Firdose Moonda is ESPNcricinfo's South Africa correspondent
Summer officially starts in South Africa around about now, but already half of the franchise first-class fixtures have been completed and so it's time to take stock.
Of the 15 matches played across five rounds, only one game was not drawn which suggests a conservative competition. In fact, it could end up as the most conservative of its time. Already the 14 draws amount to more shared spoils than in completed tournaments in all but three summers since the franchise system came into effect in 2004-05. In 2008-09 also there were 14 draws - in the entire competition - and in 2007-08 and 2010-11, there were 15 draws each. And there's a reason for the spike in stalemates.
A dramatic change to the points structure now sees six points on offer for a draw compared to none last season, and 16 points for a win rather than 10. At the start of the summer CSA General Manager Corrie van Zyl said the new system was aimed at encouraging "more aggressive cricket" but it has actually had the opposite effect.
Instead of teams taking risks to try and win matches, they've been ultra careful not to lose and have been helped by a combination of placid early-season pitches, weather interruptions and the absence of any real firepower in attacks across the country.
To date, there have only been six five-wicket hauls and only one of those has come from an out-and-out quick: Lungi Ngidi's 6 for 37 for Titans against Lions marked a stirring comeback for the young quick, who took nine wickets in the match. But it's the modest Malusi Siboto, an honest Titans medium-pacer whose ability to control is lauded as his biggest asset, who leads the wicket charts, followed by a six spinners barring another Titans' seamer Alfred Mothoa.
Given that South Africa have already had seven frontline quicks (Dale Steyn, Vernon Philander, Morne Morkel, Wayne Parnell, Chris Morris, Duanne Olivier and Ngidi) injured this summer, convener of selectors Linda Zondi admitted the lack of success among the seamers so far is a worry. "It is a concern from our side that we have not seen more quick bowlers coming through so far but maybe as the season progresses, we will see the bowlers dominating," Zondi told ESPNcricinfo.
That could well happen because the next half of the tournament will be played in February, when surfaces will be well-juiced from the summer rains (except in Cape Town, a winter-rainfall area experiencing its worst drought in history) and, already, signs of life have been seen. At the Wanderers last week, Lions opted to play on the more lively end of their square in the hope they could force a result. "We chose the pitch with more grass on it and we decided we would back our batsmen on our home ground and try to make something happen," Geoffrey Toyana, the Lions coach, said.
They did exactly that, except it was not the something Lions wanted and Titans' Mark Boucher thinks that now that a play has been made, there will be more to come. "We'll see the competition open up a bit more in the second half and teams more likely to roll the dice," he said.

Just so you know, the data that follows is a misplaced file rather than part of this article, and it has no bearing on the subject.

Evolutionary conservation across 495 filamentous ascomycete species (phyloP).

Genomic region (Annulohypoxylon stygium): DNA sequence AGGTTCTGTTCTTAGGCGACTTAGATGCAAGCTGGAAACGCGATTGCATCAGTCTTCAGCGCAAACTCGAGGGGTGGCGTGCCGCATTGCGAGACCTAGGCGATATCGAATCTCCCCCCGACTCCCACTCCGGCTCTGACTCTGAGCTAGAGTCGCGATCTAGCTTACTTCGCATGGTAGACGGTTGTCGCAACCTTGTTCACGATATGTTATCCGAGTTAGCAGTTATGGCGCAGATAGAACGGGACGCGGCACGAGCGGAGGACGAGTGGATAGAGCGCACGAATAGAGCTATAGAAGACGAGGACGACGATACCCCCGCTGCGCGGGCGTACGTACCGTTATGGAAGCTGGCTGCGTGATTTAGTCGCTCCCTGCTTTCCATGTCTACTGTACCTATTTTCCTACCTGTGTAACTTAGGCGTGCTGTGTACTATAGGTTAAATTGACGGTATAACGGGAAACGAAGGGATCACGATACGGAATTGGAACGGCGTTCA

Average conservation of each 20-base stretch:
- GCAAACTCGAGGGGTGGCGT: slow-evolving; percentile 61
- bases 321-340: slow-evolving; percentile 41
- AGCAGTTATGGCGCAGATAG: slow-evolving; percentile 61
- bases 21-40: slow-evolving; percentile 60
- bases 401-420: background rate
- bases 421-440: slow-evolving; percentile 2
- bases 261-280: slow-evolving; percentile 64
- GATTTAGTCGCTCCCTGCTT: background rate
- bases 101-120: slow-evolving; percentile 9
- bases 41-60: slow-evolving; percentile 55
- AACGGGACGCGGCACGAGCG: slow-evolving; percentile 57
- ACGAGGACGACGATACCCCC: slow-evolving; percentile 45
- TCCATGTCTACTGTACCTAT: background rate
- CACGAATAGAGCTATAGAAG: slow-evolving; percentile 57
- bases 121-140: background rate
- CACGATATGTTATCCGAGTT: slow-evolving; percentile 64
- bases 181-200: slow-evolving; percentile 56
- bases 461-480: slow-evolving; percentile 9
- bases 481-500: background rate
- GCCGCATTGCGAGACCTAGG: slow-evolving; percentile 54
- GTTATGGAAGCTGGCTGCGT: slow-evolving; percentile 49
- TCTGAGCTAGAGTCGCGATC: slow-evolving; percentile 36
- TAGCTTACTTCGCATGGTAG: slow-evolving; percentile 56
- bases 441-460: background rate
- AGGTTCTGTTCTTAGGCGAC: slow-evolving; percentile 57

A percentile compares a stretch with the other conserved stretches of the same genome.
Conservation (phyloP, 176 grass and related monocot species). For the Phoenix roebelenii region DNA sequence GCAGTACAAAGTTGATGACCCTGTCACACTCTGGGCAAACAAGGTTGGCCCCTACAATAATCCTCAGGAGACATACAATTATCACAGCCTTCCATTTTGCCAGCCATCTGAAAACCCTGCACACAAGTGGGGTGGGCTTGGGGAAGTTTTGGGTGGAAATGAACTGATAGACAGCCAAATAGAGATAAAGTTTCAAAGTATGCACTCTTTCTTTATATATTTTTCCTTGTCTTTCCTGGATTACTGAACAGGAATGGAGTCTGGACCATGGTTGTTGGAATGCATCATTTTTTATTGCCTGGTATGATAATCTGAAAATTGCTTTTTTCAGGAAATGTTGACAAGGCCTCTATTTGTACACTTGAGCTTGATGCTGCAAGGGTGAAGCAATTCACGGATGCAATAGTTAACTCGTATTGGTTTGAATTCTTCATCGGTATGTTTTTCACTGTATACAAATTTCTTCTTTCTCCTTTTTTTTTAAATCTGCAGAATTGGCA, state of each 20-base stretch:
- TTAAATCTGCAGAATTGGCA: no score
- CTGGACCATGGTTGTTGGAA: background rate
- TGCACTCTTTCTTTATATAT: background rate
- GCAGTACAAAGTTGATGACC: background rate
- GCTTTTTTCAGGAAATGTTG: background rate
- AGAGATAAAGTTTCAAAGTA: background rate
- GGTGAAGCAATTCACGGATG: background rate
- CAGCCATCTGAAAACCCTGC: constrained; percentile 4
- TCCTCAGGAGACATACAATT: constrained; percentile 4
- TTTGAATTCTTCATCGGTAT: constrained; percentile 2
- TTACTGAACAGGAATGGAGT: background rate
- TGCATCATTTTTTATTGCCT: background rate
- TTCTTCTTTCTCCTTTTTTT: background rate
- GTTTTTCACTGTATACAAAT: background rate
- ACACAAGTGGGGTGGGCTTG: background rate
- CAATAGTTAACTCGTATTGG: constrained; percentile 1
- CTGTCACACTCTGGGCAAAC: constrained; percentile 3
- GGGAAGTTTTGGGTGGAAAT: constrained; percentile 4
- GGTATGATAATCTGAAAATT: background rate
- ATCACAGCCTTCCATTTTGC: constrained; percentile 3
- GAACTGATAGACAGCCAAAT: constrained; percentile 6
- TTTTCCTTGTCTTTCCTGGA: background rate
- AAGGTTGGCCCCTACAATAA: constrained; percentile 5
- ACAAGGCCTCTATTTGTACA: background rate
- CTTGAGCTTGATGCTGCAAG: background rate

Especially now that the Titans have broken away. Their lead over their nearest rivals in 10.98 points but even the last placed Lions - who are 23.84 points behind - are not out of it and Zondi is also looking forward to the prospect of greater competition later in the season. For now, though, he is focusing on the reams of runs that have been scored which includes 40 hundreds - more at the halfway stage this season than in the whole of last season.
While the run-fests are symptomatic of conditions, Zondi was pleased with the number of players scoring big hundreds. "When guys get in, they are really kicking on and that's what we want to see," he said.
So far, there have been two double hundreds - 237 not out by Dean Elgar and 203 not out from leading run-scorer Rudi Second - and seven other scores of 150-plus. Given how much South Africa's batsmen, both senior and in the A team, struggled on their winter tour of England, the restoration of confidence may be more important than the results ahead of the bigger challenges against India and Australia later in the season.
Though South Africa's cricketers will not play any first-class cricket ahead of their next Tests, which begin against Zimbabwe on Boxing Day, the first-class competition will resume in February and continue concurrently with the Australia Tests in March. Zondi believes the national squad will have the resources it needs for those challenges: "We feel we have got enough in terms of the squad that beat Bangladesh and with the guys who will be coming back from injury."
South Africa's season segways into a franchise T20 tournament, which starts on November 10, before international action resumes in December. Though there is no T20 Global League on the roster, Zondi wants to see the players who have become recent internationals step up on the domestic circuit. "I am expecting those guys who have been capped to go back to franchise cricket and dominate and perform, so that they enhance and improve our local T20," he said. "We want to see a competitive event."
Zondi is not the only one who is hoping for a bit more excitement as summer truly arrives.